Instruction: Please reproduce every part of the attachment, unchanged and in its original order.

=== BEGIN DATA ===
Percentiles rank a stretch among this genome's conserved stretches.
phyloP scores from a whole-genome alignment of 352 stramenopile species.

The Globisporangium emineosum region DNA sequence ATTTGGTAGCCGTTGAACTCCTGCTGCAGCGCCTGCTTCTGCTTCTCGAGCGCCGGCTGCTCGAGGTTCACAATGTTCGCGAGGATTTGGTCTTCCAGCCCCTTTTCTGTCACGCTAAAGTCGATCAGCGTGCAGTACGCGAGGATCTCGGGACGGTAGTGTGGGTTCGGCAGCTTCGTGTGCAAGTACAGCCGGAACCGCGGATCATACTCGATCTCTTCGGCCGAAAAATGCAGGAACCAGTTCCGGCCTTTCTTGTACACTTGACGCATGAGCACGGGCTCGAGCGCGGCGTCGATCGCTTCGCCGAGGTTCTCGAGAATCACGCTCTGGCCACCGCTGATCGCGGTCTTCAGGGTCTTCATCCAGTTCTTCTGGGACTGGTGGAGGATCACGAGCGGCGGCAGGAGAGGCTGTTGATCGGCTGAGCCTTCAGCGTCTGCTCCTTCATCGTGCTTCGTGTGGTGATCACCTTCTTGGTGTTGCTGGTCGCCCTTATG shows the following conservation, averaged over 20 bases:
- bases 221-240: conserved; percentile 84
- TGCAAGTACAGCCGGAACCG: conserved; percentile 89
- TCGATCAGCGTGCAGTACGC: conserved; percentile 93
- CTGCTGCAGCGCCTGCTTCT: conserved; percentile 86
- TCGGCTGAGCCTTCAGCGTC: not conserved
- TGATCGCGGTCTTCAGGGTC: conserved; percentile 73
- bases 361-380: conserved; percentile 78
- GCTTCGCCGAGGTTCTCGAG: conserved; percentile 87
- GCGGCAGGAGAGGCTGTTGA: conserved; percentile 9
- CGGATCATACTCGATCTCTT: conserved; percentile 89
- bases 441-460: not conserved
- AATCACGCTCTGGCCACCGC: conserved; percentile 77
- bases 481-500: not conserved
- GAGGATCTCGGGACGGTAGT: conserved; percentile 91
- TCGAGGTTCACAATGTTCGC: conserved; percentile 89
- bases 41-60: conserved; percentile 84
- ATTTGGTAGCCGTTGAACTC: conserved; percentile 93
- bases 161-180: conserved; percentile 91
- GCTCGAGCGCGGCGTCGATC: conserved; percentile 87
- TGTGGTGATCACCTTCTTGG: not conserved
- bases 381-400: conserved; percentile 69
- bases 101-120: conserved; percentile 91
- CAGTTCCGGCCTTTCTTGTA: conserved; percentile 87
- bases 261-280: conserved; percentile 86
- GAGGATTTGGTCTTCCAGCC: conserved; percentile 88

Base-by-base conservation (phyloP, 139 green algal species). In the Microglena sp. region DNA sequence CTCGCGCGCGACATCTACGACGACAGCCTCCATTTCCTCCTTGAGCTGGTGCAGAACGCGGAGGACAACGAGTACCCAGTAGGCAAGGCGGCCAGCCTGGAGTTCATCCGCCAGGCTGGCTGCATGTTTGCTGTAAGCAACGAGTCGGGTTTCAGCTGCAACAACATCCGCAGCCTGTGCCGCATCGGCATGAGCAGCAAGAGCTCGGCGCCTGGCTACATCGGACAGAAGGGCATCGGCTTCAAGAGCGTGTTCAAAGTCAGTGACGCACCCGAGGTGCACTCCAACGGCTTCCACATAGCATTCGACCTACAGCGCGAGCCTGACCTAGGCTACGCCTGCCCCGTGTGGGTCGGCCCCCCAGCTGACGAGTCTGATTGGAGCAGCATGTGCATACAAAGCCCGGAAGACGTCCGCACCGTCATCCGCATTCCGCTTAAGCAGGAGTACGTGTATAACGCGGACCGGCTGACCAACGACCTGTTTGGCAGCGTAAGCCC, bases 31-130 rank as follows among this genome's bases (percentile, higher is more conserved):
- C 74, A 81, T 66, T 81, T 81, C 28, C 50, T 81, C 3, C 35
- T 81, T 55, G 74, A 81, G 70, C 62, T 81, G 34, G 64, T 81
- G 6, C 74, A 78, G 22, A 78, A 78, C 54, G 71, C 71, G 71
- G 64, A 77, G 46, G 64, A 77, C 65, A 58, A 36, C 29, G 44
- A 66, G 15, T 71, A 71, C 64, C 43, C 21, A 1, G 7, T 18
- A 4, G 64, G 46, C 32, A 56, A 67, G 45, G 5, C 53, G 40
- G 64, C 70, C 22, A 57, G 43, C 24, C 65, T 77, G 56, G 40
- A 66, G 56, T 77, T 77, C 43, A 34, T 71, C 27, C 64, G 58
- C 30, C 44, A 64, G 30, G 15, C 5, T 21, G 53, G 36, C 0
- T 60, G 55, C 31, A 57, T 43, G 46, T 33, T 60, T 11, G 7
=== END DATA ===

Percentiles rank a stretch among this genome's conserved stretches.
phyloP scores from a whole-genome alignment of 352 stramenopile species.

The Globisporangium emineosum region DNA sequence ATTTGGTAGCCGTTGAACTCCTGCTGCAGCGCCTGCTTCTGCTTCTCGAGCGCCGGCTGCTCGAGGTTCACAATGTTCGCGAGGATTTGGTCTTCCAGCCCCTTTTCTGTCACGCTAAAGTCGATCAGCGTGCAGTACGCGAGGATCTCGGGACGGTAGTGTGGGTTCGGCAGCTTCGTGTGCAAGTACAGCCGGAACCGCGGATCATACTCGATCTCTTCGGCCGAAAAATGCAGGAACCAGTTCCGGCCTTTCTTGTACACTTGACGCATGAGCACGGGCTCGAGCGCGGCGTCGATCGCTTCGCCGAGGTTCTCGAGAATCACGCTCTGGCCACCGCTGATCGCGGTCTTCAGGGTCTTCATCCAGTTCTTCTGGGACTGGTGGAGGATCACGAGCGGCGGCAGGAGAGGCTGTTGATCGGCTGAGCCTTCAGCGTCTGCTCCTTCATCGTGCTTCGTGTGGTGATCACCTTCTTGGTGTTGCTGGTCGCCCTTATG shows the following conservation, averaged over 20 bases:
- bases 221-240: conserved; percentile 84
- TGCAAGTACAGCCGGAACCG: conserved; percentile 89
- TCGATCAGCGTGCAGTACGC: conserved; percentile 93
- CTGCTGCAGCGCCTGCTTCT: conserved; percentile 86
- TCGGCTGAGCCTTCAGCGTC: not conserved
- TGATCGCGGTCTTCAGGGTC: conserved; percentile 73
- bases 361-380: conserved; percentile 78
- GCTTCGCCGAGGTTCTCGAG: conserved; percentile 87
- GCGGCAGGAGAGGCTGTTGA: conserved; percentile 9
- CGGATCATACTCGATCTCTT: conserved; percentile 89
- bases 441-460: not conserved
- AATCACGCTCTGGCCACCGC: conserved; percentile 77
- bases 481-500: not conserved
- GAGGATCTCGGGACGGTAGT: conserved; percentile 91
- TCGAGGTTCACAATGTTCGC: conserved; percentile 89
- bases 41-60: conserved; percentile 84
- ATTTGGTAGCCGTTGAACTC: conserved; percentile 93
- bases 161-180: conserved; percentile 91
- GCTCGAGCGCGGCGTCGATC: conserved; percentile 87
- TGTGGTGATCACCTTCTTGG: not conserved
- bases 381-400: conserved; percentile 69
- bases 101-120: conserved; percentile 91
- CAGTTCCGGCCTTTCTTGTA: conserved; percentile 87
- bases 261-280: conserved; percentile 86
- GAGGATTTGGTCTTCCAGCC: conserved; percentile 88

Base-by-base conservation (phyloP, 139 green algal species). In the Microglena sp. region DNA sequence CTCGCGCGCGACATCTACGACGACAGCCTCCATTTCCTCCTTGAGCTGGTGCAGAACGCGGAGGACAACGAGTACCCAGTAGGCAAGGCGGCCAGCCTGGAGTTCATCCGCCAGGCTGGCTGCATGTTTGCTGTAAGCAACGAGTCGGGTTTCAGCTGCAACAACATCCGCAGCCTGTGCCGCATCGGCATGAGCAGCAAGAGCTCGGCGCCTGGCTACATCGGACAGAAGGGCATCGGCTTCAAGAGCGTGTTCAAAGTCAGTGACGCACCCGAGGTGCACTCCAACGGCTTCCACATAGCATTCGACCTACAGCGCGAGCCTGACCTAGGCTACGCCTGCCCCGTGTGGGTCGGCCCCCCAGCTGACGAGTCTGATTGGAGCAGCATGTGCATACAAAGCCCGGAAGACGTCCGCACCGTCATCCGCATTCCGCTTAAGCAGGAGTACGTGTATAACGCGGACCGGCTGACCAACGACCTGTTTGGCAGCGTAAGCCC, bases 31-130 rank as follows among this genome's bases (percentile, higher is more conserved):
- C 74, A 81, T 66, T 81, T 81, C 28, C 50, T 81, C 3, C 35
- T 81, T 55, G 74, A 81, G 70, C 62, T 81, G 34, G 64, T 81
- G 6, C 74, A 78, G 22, A 78, A 78, C 54, G 71, C 71, G 71
- G 64, A 77, G 46, G 64, A 77, C 65, A 58, A 36, C 29, G 44
- A 66, G 15, T 71, A 71, C 64, C 43, C 21, A 1, G 7, T 18
- A 4, G 64, G 46, C 32, A 56, A 67, G 45, G 5, C 53, G 40
- G 64, C 70, C 22, A 57, G 43, C 24, C 65, T 77, G 56, G 40
- A 66, G 56, T 77, T 77, C 43, A 34, T 71, C 27, C 64, G 58
- C 30, C 44, A 64, G 30, G 15, C 5, T 21, G 53, G 36, C 0
- T 60, G 55, C 31, A 57, T 43, G 46, T 33, T 60, T 11, G 7